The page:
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Happy Birthday, Deli Magazine New England!

There are so many things to be grateful for today: family, friends, good food, good times. Here at Deli New England, we are grateful for one more thing, and that is the opportunity to cover New England’s always-thriving music scene. For ten years, we have been privileged to witness the rise of talented artists from Connecticut’s New York border to Maine’s Atlantic seaboard. Since the birth of this branch, on this date ten years ago, we have had our many editors explore with delight hip-hop acts, indie-pop darlings, rock-punks, and so much more. Below you will find nine posts from different editors of this magazine over the last ten years. A big thank you to Meghan Chiampa for kicking off this journey and letting me know of the special occasion at hand. Happy holidays and happy reading! - Rene Cobar

Meghan Chiampa on Brendan Hogan (2010)

Chrissy Prisco on Boy Without God (2011)

Dean Shakked on High Pop (2012)

Jake Reed on Deja Carr (2013)

Daniel McMahon on Here We Just Dream (2014)

Zach Weg on And the Kids (2015)

Olivia Sisinni on Dreamtigers (2016)

Cameron Carr on Clairo (2017)

Lilly Milman on People Like You (2018)





Uncola - New Psych Single "Cactus Throat", Monarch Tavern 12.13

Uncola are a new group in the ever growing Toronto psych scene. They have released their debut single “Cactus Throat”. This lo-fi track features excellent vocals with a perfect amount of echo and reverb. The vocals bring a nice contrast to the noisy garage sound of the instruments. The rhythm section drives this song while the guitar is free to make all kinds of sweet sustaining noises. Uncola will be playing The Monarch Tavern on Friday December 13th along with Wine Lips and BBQ Pope in support of The Effens LP Release Party. – Kris Gies

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New Sipper single “Ghost” promises more indie soft jams on forthcoming EP

Sipper’s debut Adam Driver EP came out earlier this year and properly introduced us to Joe Beerman’s hushed, almost secretive songwriting and spare indie rock, but that hasn’t stopped him from getting in new single before we wrap 2019. Opting for a more acoustic, room filling sound, recently unveiled track “Ghost” carries much of the same easy listenability of the project’s previous release; Beerman is still cranking out catchy hooks coupled with minimalistic instrumentation while exploring different, increasingly psyche-tinged instrumentation. Better yet, as the first single off the band’s next, as-of-yet unnamed EP (out next year), it builds appropriate hype for those of us clamoring for more Sipper music (present company very much included); listen to it below. —Connor Beckett McInerney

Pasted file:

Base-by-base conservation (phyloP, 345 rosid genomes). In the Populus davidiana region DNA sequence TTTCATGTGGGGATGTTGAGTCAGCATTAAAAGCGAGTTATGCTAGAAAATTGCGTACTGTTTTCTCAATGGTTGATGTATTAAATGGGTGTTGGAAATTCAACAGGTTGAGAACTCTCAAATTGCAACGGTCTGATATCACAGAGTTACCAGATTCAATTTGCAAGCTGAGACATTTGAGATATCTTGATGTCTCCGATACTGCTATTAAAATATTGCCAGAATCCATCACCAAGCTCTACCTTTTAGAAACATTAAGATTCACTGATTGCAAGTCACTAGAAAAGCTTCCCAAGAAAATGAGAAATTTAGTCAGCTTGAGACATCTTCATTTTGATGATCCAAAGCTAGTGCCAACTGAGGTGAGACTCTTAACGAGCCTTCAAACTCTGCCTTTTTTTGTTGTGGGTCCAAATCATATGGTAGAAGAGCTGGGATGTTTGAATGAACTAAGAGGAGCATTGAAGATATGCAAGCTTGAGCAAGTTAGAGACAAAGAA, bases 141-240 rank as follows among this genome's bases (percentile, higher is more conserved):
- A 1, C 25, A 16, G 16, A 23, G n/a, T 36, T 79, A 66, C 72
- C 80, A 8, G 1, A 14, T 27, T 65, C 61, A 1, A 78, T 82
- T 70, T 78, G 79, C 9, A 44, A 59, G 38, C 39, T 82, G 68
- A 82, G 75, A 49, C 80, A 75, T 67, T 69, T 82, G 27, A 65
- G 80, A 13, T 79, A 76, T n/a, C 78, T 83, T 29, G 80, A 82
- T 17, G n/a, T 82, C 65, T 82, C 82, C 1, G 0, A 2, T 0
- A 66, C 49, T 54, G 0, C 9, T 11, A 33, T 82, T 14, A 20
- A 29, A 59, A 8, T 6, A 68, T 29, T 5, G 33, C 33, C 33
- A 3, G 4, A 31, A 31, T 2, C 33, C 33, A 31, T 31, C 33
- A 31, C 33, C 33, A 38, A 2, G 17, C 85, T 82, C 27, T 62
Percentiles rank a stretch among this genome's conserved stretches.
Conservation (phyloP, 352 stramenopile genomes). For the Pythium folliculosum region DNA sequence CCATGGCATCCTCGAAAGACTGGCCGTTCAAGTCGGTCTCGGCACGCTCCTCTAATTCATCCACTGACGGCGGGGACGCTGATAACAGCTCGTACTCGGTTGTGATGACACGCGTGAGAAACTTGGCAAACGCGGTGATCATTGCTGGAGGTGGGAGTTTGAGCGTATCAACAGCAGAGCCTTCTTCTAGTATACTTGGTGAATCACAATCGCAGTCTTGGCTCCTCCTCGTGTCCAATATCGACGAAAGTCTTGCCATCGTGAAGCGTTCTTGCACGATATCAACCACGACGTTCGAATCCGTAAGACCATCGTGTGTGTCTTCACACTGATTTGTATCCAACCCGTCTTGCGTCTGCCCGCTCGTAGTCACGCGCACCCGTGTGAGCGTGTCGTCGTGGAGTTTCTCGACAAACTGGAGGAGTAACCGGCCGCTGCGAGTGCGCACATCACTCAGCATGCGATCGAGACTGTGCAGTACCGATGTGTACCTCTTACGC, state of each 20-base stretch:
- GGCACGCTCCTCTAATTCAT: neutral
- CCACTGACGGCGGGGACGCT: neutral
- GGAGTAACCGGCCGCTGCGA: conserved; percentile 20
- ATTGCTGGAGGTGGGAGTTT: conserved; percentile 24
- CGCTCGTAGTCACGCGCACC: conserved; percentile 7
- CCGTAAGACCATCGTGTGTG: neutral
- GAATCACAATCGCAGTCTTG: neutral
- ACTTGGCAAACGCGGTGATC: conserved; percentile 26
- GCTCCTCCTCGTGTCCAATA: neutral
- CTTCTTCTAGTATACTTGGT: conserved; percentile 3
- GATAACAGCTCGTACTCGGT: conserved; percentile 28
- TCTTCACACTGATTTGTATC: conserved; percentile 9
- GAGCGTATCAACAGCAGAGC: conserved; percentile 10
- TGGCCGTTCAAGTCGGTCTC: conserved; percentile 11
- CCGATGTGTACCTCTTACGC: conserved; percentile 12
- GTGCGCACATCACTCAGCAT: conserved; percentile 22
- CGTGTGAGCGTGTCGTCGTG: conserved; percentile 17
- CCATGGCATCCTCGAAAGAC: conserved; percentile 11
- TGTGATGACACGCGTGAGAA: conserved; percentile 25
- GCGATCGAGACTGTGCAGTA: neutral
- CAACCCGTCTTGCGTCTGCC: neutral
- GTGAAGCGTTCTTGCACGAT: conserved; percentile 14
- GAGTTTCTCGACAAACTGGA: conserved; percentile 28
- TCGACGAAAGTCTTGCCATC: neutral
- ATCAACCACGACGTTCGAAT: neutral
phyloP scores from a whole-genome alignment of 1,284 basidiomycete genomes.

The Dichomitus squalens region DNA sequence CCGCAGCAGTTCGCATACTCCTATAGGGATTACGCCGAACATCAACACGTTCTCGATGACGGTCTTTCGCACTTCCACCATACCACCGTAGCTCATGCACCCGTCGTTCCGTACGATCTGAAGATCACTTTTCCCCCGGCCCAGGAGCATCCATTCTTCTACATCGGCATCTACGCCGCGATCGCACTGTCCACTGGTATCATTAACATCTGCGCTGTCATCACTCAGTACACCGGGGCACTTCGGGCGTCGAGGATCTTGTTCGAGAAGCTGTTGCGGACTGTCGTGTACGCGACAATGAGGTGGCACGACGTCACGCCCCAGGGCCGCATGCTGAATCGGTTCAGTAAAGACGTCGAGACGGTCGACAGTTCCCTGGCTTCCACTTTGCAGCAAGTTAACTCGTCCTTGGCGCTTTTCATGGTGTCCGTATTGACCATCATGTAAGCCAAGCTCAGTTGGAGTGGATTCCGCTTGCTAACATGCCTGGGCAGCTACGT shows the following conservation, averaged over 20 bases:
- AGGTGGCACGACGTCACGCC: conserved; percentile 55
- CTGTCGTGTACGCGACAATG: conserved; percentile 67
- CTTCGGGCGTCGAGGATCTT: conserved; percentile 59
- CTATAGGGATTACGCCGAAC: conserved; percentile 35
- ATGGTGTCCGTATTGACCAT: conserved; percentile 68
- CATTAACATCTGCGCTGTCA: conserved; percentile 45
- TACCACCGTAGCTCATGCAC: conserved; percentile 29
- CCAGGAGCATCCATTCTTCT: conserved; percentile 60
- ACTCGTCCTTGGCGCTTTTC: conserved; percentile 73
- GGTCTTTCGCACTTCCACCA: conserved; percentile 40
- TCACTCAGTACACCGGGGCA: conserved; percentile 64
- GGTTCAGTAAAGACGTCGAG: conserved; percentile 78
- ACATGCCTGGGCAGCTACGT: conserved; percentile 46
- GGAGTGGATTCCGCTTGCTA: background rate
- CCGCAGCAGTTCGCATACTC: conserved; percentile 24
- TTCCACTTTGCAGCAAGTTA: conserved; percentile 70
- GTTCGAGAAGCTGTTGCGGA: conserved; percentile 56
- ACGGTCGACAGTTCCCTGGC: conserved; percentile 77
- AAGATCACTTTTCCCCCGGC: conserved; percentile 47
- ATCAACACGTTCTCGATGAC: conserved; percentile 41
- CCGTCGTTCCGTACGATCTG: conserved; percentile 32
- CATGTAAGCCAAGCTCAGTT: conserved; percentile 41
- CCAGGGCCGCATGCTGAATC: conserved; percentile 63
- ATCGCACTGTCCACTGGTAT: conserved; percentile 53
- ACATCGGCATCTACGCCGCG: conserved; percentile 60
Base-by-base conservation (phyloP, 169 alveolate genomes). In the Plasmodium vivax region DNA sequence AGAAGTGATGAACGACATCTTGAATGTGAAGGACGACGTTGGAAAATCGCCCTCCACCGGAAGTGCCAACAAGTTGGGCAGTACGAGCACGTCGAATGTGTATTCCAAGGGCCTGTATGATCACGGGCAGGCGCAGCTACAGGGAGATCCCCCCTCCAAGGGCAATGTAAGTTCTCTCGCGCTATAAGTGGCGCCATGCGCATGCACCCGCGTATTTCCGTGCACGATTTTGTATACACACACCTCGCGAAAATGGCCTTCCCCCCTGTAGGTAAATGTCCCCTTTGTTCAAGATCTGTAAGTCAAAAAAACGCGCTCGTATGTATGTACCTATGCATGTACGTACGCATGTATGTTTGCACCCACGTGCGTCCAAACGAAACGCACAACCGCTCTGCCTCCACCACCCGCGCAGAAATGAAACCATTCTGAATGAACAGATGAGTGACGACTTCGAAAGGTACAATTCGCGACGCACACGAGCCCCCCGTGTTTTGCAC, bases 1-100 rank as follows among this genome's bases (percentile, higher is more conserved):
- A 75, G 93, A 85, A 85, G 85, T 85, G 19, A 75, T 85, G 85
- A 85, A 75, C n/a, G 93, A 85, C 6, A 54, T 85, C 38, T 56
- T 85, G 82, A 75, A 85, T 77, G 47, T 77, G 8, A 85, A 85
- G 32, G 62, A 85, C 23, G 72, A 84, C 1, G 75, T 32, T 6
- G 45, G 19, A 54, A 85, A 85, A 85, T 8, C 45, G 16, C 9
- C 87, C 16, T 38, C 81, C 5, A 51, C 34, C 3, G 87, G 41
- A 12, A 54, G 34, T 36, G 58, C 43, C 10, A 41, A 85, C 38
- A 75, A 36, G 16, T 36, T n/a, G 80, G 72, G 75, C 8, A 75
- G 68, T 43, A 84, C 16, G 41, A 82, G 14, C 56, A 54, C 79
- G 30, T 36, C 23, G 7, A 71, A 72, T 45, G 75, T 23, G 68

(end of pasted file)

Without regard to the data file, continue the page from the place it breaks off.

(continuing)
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PREMIERE: Brush's "Teenage Time Machine" is ambivalent rock for uncertain times

“All these plans, in God’s hands, what do they mean?” It’s with this uneasy question that New York slacker rock outfit Brush begin their new EP, Teenage Time Machine, indicative of the cautious worldview the band embodies over the course of the releases’s five tunes. Trudging drum beats, melodic, gain-heavy guitar lines, and a slack-jawed vocal delivery immediately conjure associations with 90s genre progenitors such as Pavement and Silver Jews, but Brush carve out a space of their own through of-the-times lyricism that embodies our contemporary cultural zeitgeist. They’re equally comfortable posing existential quandaries as they are reminiscing on love and life, pivoting from the uncertain queries of title track opener “Teenage Time Machine” to sunny, melodic riffs on tracks like “Brian” and closer “Chelsea,” a feedback-heavy drive that concludes this extended play on a high note. Regardless of Brush’s ambivalence about the present, they won’t hesitate to describe things as they see them, marching confidently into an unwritten and terrifying future; it is that sincerity that will define Teenage Time Machine as one of 2019’s standout local releases. Stream the EP here, and watch their new music video below. —Connor Beckett McInerney

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New Forms debut raucous record "I don't want to live my life again"

Sore vocal cords, odd time signatures, and math-rock sonic corridors that lead to destructive instrumentals are all part of the norm for Chester, New Hampshire's New Forms. The group's latest album, I don’t want to live my life again, is a collection of post-hardcore tunes that are fast and furious. "Fortunato" viciously splits between thunderous noise and intricate electric guitar melodies in true Dr. Jekyll and Mr. Hyde fashion. "Spirals" descends with finesse into moshpit-fueling insanity that is as cathartic as you want it to be. Where tracks like "Ember Twin" embrace the mighty spirit of screamo, other songs like "[Redacted]" surprise with their tough-atmospheric sounds. New Forms embrace the type of crushing sound you are glad to get hit with at home, or inside the pit. Stream "Spirals" below and drop into the post-hardcore madness. - Rene Cobar, photo by Kyle Musser

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